I’ve written quite a few race recaps in this “How the Race Was Lost” series, but today’s takes a novel approach: combining my perspective with that of a teammate who raced the same event.
Mike Lister is a B like myself, although he’s ranked significantly higher (1,536 to my 3,030). He’s a level 36 Zwifter who rides on Team DIRT (as I do) and has over 140 races in his ZwiftPower profile.
We didn’t plan to do this article, but when we happened to choose the same race and finish in very different places, the idea came together. Call it serendipity! The P Race: 2 laps of Watopia’s Waistband, with double draft engaged. Let’s race!
I woke up at 6am and went through my standard race prep: weighing in, kitting up, a piece of caffeine gum and some PR lotion on the legs. Then I opened up Zwift and scrolled down the list of active Watopia riders until I found one Michael Knudsen, who I knew was out on Tempus Fugit in the middle of a 24-hour record attempt. He was trying to ride 1000 km in 24 hours, while also fundraising for medical expenses for a friend’s son. 1000 km in 24 hours is no joke, and he needed the help of other Zwifters to ride along and lend him a good draft.
So I joined Michael’s group for about half an hour, clocking in around 13 miles with a few sprints in their to break the ice. Mike Lister hopped in and rode with me, so we warmed up together in the desert.
Our B category had 131 riders – quite a large field! And I knew from glancing at ZwiftPower and riding in recent races that we had a fair amount of riders who were, let’s say, “undercategorized.” Given the very flat course, I knew we’d see a steady, hard pace from the beginning as the strongest riders went to the front and pushed watts to string out the group and create a selection. My plan was to race as conservatively as possible so I had as much left in the legs for the final desert sprint.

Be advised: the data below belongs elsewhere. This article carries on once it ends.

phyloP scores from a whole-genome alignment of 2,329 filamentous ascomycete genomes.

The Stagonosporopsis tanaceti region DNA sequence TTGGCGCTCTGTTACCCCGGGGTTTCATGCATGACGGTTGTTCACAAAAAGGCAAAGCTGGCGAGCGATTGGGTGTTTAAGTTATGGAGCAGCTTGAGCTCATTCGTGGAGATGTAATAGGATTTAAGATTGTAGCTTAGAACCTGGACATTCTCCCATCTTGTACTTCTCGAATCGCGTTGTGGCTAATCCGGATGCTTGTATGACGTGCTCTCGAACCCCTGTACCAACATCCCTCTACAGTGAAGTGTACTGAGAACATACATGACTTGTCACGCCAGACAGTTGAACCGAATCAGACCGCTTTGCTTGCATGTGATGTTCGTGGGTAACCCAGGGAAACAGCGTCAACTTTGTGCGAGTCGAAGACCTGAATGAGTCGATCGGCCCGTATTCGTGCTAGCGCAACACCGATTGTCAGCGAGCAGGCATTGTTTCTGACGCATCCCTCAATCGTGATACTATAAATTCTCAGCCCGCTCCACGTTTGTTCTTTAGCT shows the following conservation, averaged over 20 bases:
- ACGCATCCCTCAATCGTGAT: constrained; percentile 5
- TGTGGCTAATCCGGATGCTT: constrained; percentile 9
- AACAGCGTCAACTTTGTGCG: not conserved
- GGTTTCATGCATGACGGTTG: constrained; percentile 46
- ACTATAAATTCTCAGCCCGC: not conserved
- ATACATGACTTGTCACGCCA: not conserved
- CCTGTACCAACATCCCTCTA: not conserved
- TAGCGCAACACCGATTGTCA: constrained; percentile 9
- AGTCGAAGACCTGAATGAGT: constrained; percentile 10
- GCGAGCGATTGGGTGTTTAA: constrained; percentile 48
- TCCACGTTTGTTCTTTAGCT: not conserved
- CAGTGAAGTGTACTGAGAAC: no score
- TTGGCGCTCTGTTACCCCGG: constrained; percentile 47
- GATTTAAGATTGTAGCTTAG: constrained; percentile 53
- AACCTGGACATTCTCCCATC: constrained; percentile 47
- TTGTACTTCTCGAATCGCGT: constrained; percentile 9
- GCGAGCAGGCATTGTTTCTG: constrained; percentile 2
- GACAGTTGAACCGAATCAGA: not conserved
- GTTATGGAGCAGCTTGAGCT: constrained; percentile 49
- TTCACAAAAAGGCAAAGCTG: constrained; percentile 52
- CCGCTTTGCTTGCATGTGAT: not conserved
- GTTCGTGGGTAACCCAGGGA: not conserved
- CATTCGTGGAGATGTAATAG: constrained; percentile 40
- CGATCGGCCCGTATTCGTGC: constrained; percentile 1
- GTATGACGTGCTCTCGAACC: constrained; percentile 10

As it turns out, I didn’t have any choice but to sit in, because the pack was flying. Someone at the front was pushing the pace, and it was all I could do to maintain a position as a tailgunner in the front pack!
Mike shared my experience, saying “Being a long race I planned on trying to sit in on the flats to conserve energy which was just as well as the race went off like a rocket. Checking out the segments after the race showed I achieved a PB for Fuego Flats Forward although my power output wasn’t over the top.”
Our starting group averaged just under 30 mph on Fuego Flats, and by the time we hit the short rise into the redwoods the front was whittled down to around 60 riders. This is where the next major selection of the race occurred. Mike says:
“As we approached the incline out of the desert I moved up the pack to give myself a bit of breathing room to glide through the pack. As we went up and over the pack split into two large groups with a 6-second gap in between. I expected the groups to coalesce back into one super blob but whether it was the determination of the front of the race or the effect of the double draft, this didn’t happen, leaving a leading group of around 30 riders.”
Unfortunately, I was caught on the wrong side of this split as the pack hammered its way over the top and down through the redwoods. A stupid mistake, because I know the group always strings out and riders get dropped in this section. But some combination of my legs not feeling strong and my brain not thinking quickly led to the screenshot below, which no racer wants to see:
That’s a strung-out pack right there, and that’s a gap that we would not close down. Race over for me – I was now in the chase group!
The miles flew by, and up the road, the effort required to hang with the front group began to wear on Mike as he worked to complete his first lap of Watopia’s Waistband: